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NY State Dragging Its Feet Reporting on Mago Abdusalamov Tragedy

Posted on 01/09/2015

By Ivan G. Goldman

Below is an email I sent to New York State Inspector General Catherine Leahy Scott.

Dear Ms. Scott:

We’ve heard basically nothing since your office began investigating the awful events of November 2, 2013. That’s when Mago Abdusalamov made the mistake of participating in a heavyweight prizefight supervised by the horrifically incompetent New York athletic commission.

As far as I can tell, you’re still cashing your salary checks so I guess you’re in good health, and that’s just great. However, apparently Mr. Abdusalamov, 33, a father of two young daughters, is in the hospital again due to complications arising from that bout with Mike Perez. He reportedly cannot speak or walk or respond to verbal or other communications.

If you haven’t yet gotten around to this particular case, allow me to point out that although it’s the responsibility of the commission you’re supposed to be investigating to keep boxing participants reasonably safe, it failed miserably in its mission, and this is not the first time. Mr. Abdusalamov absorbed one of the most severe beatings every seen on TV (HBO).

Perhaps you have yet to release a report on it because you’ve been too absorbed in the problem of improper snowmobile registrations issued by the Fulton County Department of Motor Vehicles. Your office proudly put out a detailed account on that last year while it was supposed to be investigating the athletic commission.

Mago before the injury

Meanwhile that commission continues to supervise bouts even as we speak, placing other fighters in jeopardy. And it’s released no information that would lead us to conclude it’s taken corrective action. It hasn’t even apologized for its terrible failings.

Those of us watching the fight on TV heard some of the conversation in the corner between rounds. Mr. Abdusalamov was clearly concerned and kept asking about his severe injuries that included broken bones in his face and one hand. But each time his cornermen mopped up their severely busted up fighter and sent him back out there to absorb more heavyweight shots while the referee, inspectors, ring physicians, and other commission functionaries looked on like placid penguins.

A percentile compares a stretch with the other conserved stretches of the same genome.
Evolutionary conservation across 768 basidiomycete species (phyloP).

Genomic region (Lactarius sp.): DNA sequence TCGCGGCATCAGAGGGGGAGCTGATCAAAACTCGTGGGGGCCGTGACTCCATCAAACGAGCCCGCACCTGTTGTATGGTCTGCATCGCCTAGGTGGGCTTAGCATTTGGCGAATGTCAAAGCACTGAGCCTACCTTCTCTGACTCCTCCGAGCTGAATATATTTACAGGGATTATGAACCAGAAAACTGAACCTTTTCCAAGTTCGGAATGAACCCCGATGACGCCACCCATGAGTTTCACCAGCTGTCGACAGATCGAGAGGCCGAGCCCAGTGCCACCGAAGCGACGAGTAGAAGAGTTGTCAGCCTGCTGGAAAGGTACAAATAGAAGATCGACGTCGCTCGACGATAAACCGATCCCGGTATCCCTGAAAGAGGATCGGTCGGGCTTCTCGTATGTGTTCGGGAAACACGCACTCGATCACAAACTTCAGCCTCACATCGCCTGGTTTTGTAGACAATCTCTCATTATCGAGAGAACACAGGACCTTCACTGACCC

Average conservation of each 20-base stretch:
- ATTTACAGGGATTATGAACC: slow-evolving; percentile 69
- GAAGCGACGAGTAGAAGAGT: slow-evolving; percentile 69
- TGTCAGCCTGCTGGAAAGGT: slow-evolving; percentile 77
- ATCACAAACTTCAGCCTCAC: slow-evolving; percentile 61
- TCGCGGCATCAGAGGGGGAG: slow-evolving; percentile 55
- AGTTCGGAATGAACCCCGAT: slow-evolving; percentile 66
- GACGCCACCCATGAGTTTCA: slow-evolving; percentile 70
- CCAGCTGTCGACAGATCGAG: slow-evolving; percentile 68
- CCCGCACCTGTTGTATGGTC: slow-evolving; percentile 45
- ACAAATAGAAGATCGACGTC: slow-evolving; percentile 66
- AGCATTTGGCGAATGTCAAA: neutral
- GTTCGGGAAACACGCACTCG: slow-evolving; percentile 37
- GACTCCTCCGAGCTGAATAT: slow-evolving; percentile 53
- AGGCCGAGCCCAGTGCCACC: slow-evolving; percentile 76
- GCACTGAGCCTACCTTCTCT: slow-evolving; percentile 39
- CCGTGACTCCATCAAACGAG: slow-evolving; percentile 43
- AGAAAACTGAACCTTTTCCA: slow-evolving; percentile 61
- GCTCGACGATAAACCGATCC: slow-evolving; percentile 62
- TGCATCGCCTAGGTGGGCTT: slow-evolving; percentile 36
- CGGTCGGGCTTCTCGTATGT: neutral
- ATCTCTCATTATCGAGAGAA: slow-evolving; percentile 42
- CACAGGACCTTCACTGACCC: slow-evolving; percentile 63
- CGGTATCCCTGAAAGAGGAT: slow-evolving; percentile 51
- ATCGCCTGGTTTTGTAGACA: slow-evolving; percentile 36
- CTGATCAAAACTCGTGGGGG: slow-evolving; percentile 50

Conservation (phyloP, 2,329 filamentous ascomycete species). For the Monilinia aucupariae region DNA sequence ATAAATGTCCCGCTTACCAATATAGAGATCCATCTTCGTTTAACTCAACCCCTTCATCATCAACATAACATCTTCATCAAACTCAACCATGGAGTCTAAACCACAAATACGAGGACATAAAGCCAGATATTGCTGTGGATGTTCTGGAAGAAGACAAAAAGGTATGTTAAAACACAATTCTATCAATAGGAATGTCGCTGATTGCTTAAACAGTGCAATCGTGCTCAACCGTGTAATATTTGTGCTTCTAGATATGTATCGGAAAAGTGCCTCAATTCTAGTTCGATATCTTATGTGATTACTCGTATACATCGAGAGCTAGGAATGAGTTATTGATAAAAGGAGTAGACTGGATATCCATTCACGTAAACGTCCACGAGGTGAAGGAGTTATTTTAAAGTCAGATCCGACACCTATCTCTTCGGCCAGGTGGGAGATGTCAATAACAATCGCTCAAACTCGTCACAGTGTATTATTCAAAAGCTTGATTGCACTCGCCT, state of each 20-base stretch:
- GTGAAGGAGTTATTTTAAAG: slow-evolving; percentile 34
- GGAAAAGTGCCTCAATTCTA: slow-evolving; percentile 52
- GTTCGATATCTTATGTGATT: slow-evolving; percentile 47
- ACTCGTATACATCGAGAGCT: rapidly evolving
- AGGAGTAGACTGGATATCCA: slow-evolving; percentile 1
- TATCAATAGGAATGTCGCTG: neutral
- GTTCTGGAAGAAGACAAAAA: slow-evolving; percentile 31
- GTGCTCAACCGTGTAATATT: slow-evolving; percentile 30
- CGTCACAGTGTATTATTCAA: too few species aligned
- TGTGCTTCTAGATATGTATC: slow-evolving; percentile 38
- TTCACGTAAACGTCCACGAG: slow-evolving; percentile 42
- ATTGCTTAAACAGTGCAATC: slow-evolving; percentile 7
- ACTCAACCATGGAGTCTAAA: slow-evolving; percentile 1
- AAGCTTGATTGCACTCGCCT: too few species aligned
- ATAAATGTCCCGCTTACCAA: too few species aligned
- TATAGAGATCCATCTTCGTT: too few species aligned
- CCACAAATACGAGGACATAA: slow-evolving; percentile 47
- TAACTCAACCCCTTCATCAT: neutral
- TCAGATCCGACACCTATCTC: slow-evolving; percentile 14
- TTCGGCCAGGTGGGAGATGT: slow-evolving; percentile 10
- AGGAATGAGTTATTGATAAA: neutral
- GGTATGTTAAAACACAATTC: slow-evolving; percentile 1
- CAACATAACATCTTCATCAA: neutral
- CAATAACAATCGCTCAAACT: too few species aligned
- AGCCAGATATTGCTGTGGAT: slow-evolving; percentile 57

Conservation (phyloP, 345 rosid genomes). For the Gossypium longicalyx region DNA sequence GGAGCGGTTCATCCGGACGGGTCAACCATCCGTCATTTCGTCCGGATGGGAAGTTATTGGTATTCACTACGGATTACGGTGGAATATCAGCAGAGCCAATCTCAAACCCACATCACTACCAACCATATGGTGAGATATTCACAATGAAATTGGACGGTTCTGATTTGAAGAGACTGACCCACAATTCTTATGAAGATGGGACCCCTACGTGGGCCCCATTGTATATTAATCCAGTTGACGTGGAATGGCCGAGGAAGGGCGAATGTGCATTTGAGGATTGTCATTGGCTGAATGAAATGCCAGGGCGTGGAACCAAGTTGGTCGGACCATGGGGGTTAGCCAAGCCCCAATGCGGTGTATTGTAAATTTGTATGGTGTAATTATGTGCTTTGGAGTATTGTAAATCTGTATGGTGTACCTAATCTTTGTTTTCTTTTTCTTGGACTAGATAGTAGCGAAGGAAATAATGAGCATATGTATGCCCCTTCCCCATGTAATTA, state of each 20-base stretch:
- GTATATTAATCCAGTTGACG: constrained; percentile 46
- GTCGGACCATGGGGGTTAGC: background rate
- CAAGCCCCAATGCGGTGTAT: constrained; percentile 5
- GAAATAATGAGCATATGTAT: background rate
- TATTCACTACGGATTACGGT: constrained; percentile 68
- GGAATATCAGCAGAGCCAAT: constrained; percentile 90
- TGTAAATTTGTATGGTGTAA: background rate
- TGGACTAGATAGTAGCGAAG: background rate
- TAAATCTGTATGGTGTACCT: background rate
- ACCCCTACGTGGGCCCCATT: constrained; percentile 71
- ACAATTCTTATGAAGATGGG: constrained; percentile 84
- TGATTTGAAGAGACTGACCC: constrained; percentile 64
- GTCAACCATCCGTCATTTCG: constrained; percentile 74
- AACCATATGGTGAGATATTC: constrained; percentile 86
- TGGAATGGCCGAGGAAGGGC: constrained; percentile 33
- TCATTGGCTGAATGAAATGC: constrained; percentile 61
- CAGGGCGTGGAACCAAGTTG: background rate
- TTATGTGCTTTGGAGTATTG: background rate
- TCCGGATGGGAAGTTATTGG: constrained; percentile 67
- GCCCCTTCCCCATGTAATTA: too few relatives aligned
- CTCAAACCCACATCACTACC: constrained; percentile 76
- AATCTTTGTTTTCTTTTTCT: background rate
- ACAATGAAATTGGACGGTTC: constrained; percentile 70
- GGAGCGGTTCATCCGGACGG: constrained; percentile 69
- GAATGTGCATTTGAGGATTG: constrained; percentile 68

After the 10 rounds were concluded (Perez won by unanimous decision) no one from the commission even bothered to call an ambulance for Mr. Abdusalamov, who was unsteady and vomiting. So the commission failed him during and after the contest.

His seconds took him from Madison Square Garden to the hospital in a taxi, stopping for red lights. Surgeons found bleeding on the brain and induced a coma, but there was a stroke and awful neurological consequences.

Mr. Abdusalamov, who hails originally from the Daegestan region of Russia, no doubt thought that here in the U.S. he’d reached a more civilized, secure place where bouts would be conducted under safer conditions.

Meanwhile the commission uses your investigation, such as it is, as an excuse to dummy up. I know you were a prosecutor before assuming your present position, and I expect you’ve seen much tougher cases dealt with in reasonable fashion. In this case much of what occurred was visually recorded.

Your investigation, should it ever reach a conclusion, could help advance us toward the goal of justice in this terrible case. We need a thorough report that names names and directs any future commission into a detailed strategy that will embrace and reward professionalism and punish the guilty.

It’s far too late to address these issues in a timely fashion, but if you’re there on the job, Ms. Scott, I wonder if you would take the time to address them now.

New York Times best-selling author Ivan G. Goldman’s Sick Justice: Inside the American Gulag was released in 2013 by Potomac Books. Watch for The Debtor Class: A Novel from Permanent Press in spring, 2015. More information here.

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